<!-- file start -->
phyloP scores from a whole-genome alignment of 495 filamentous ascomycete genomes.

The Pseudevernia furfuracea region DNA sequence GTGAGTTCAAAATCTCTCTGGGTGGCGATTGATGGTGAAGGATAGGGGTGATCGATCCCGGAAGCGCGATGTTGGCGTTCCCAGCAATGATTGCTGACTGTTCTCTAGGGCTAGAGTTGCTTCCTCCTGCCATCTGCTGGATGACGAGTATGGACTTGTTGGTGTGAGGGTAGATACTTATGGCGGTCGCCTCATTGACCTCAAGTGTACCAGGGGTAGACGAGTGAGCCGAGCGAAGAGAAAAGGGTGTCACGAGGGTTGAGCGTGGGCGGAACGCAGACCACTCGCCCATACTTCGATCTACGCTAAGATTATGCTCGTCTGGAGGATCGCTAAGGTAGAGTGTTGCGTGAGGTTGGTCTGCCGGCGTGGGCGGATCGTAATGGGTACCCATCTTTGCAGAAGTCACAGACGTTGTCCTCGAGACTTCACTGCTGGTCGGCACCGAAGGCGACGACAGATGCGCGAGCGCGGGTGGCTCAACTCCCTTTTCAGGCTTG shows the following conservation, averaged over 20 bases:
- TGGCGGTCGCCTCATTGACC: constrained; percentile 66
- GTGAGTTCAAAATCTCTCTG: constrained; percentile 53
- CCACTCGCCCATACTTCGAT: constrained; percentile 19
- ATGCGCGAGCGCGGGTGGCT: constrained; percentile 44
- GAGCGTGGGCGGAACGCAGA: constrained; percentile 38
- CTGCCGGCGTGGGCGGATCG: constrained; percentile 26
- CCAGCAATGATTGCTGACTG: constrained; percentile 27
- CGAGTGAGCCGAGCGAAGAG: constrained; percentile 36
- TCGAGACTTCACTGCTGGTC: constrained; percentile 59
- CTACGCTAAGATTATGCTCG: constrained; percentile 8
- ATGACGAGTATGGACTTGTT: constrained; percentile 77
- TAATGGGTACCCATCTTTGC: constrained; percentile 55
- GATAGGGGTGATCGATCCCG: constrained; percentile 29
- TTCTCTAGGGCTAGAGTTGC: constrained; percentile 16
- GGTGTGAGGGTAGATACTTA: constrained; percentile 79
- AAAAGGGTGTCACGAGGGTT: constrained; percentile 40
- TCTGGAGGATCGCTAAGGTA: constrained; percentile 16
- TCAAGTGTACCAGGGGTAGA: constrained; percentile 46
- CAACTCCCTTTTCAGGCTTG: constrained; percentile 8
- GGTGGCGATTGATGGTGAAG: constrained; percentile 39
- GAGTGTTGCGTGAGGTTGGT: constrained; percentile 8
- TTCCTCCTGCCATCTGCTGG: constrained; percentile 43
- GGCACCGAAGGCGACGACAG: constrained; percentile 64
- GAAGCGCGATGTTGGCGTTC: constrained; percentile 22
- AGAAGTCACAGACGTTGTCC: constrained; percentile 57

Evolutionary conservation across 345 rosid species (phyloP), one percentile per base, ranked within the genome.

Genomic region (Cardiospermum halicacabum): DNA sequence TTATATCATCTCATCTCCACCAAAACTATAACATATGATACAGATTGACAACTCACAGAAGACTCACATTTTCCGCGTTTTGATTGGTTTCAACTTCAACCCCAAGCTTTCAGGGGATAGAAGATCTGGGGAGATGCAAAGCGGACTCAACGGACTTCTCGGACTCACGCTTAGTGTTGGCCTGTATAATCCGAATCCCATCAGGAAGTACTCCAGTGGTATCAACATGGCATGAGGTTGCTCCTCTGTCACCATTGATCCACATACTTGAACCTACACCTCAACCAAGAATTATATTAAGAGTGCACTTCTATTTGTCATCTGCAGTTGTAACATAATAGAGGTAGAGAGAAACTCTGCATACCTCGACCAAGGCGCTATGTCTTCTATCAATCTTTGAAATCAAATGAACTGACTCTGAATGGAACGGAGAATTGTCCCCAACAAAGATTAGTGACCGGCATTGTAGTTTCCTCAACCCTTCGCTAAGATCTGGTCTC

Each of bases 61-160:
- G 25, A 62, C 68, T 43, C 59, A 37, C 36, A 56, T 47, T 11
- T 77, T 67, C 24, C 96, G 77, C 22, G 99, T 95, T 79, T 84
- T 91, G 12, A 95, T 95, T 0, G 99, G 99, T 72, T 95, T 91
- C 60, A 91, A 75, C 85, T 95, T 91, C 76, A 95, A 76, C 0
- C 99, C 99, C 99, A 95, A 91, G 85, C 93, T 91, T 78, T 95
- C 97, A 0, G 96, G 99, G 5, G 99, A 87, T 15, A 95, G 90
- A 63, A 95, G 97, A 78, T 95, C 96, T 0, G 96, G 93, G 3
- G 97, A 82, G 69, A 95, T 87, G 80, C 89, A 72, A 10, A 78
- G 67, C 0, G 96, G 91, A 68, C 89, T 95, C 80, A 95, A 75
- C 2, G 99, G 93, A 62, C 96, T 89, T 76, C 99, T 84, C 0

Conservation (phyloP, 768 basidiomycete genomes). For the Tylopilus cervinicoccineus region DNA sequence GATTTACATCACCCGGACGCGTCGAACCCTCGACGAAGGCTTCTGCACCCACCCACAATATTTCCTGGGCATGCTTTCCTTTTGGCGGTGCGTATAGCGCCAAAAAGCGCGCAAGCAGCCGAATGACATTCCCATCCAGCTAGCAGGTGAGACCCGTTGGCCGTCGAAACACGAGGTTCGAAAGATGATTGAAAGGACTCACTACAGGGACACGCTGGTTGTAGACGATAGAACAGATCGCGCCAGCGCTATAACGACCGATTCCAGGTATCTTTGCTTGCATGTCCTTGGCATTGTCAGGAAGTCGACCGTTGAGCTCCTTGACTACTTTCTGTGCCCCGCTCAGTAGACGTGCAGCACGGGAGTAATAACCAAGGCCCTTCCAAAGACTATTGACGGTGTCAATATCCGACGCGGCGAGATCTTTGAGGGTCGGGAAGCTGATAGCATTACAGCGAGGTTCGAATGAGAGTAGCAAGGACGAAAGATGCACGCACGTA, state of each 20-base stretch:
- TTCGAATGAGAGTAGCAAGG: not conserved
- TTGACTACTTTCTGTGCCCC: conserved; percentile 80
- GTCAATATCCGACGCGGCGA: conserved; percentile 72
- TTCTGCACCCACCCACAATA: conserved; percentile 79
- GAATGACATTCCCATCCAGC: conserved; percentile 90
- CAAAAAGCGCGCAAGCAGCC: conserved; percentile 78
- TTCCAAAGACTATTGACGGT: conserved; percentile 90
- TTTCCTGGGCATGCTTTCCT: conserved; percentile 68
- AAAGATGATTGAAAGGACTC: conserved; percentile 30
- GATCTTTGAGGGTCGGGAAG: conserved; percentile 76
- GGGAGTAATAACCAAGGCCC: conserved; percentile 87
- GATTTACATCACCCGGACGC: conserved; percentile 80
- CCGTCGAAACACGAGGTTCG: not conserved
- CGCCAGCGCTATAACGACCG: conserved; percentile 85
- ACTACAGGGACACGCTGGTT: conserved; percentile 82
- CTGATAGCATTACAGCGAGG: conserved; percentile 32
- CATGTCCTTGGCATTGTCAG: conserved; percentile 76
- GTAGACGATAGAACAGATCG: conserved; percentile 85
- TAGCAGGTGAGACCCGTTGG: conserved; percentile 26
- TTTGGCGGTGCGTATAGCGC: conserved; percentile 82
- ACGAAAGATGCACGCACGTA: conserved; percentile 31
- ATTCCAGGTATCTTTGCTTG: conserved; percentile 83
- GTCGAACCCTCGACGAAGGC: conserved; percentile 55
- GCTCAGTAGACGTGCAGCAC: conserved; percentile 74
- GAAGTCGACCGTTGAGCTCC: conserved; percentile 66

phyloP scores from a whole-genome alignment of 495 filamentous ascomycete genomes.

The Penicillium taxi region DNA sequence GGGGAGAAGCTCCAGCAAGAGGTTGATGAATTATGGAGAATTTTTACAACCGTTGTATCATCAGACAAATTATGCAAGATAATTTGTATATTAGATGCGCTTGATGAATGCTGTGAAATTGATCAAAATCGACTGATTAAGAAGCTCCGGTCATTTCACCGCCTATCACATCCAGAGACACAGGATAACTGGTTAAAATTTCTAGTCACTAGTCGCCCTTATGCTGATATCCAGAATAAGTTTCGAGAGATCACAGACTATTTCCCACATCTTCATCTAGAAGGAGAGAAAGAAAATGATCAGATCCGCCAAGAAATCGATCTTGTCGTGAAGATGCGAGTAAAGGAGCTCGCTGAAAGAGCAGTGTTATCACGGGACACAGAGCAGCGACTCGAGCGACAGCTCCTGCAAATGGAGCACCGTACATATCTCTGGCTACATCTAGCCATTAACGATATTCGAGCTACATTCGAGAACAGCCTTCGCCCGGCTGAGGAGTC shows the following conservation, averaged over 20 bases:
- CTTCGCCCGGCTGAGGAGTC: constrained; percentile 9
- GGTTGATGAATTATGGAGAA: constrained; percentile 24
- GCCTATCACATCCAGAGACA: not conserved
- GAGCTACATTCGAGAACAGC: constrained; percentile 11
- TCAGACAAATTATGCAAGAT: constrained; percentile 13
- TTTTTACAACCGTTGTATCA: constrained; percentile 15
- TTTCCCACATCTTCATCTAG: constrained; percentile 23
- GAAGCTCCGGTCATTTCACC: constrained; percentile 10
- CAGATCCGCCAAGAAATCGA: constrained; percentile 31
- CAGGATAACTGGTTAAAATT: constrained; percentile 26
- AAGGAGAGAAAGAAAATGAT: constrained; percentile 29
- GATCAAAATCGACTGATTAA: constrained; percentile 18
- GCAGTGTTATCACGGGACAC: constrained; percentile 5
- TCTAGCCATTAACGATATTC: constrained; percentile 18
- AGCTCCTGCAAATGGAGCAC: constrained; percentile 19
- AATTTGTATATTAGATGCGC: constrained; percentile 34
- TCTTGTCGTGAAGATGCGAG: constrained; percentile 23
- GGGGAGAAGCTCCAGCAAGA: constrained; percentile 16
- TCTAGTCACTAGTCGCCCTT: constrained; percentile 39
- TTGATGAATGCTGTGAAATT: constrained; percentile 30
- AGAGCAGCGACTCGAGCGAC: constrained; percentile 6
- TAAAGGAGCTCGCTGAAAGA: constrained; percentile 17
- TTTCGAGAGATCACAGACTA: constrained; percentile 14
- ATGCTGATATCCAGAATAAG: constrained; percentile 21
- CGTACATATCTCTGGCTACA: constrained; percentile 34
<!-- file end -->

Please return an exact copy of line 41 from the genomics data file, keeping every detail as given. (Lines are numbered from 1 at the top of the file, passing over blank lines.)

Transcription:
Conservation (phyloP, 768 basidiomycete genomes). For the Tylopilus cervinicoccineus region DNA sequence GATTTACATCACCCGGACGCGTCGAACCCTCGACGAAGGCTTCTGCACCCACCCACAATATTTCCTGGGCATGCTTTCCTTTTGGCGGTGCGTATAGCGCCAAAAAGCGCGCAAGCAGCCGAATGACATTCCCATCCAGCTAGCAGGTGAGACCCGTTGGCCGTCGAAACACGAGGTTCGAAAGATGATTGAAAGGACTCACTACAGGGACACGCTGGTTGTAGACGATAGAACAGATCGCGCCAGCGCTATAACGACCGATTCCAGGTATCTTTGCTTGCATGTCCTTGGCATTGTCAGGAAGTCGACCGTTGAGCTCCTTGACTACTTTCTGTGCCCCGCTCAGTAGACGTGCAGCACGGGAGTAATAACCAAGGCCCTTCCAAAGACTATTGACGGTGTCAATATCCGACGCGGCGAGATCTTTGAGGGTCGGGAAGCTGATAGCATTACAGCGAGGTTCGAATGAGAGTAGCAAGGACGAAAGATGCACGCACGTA, state of each 20-base stretch: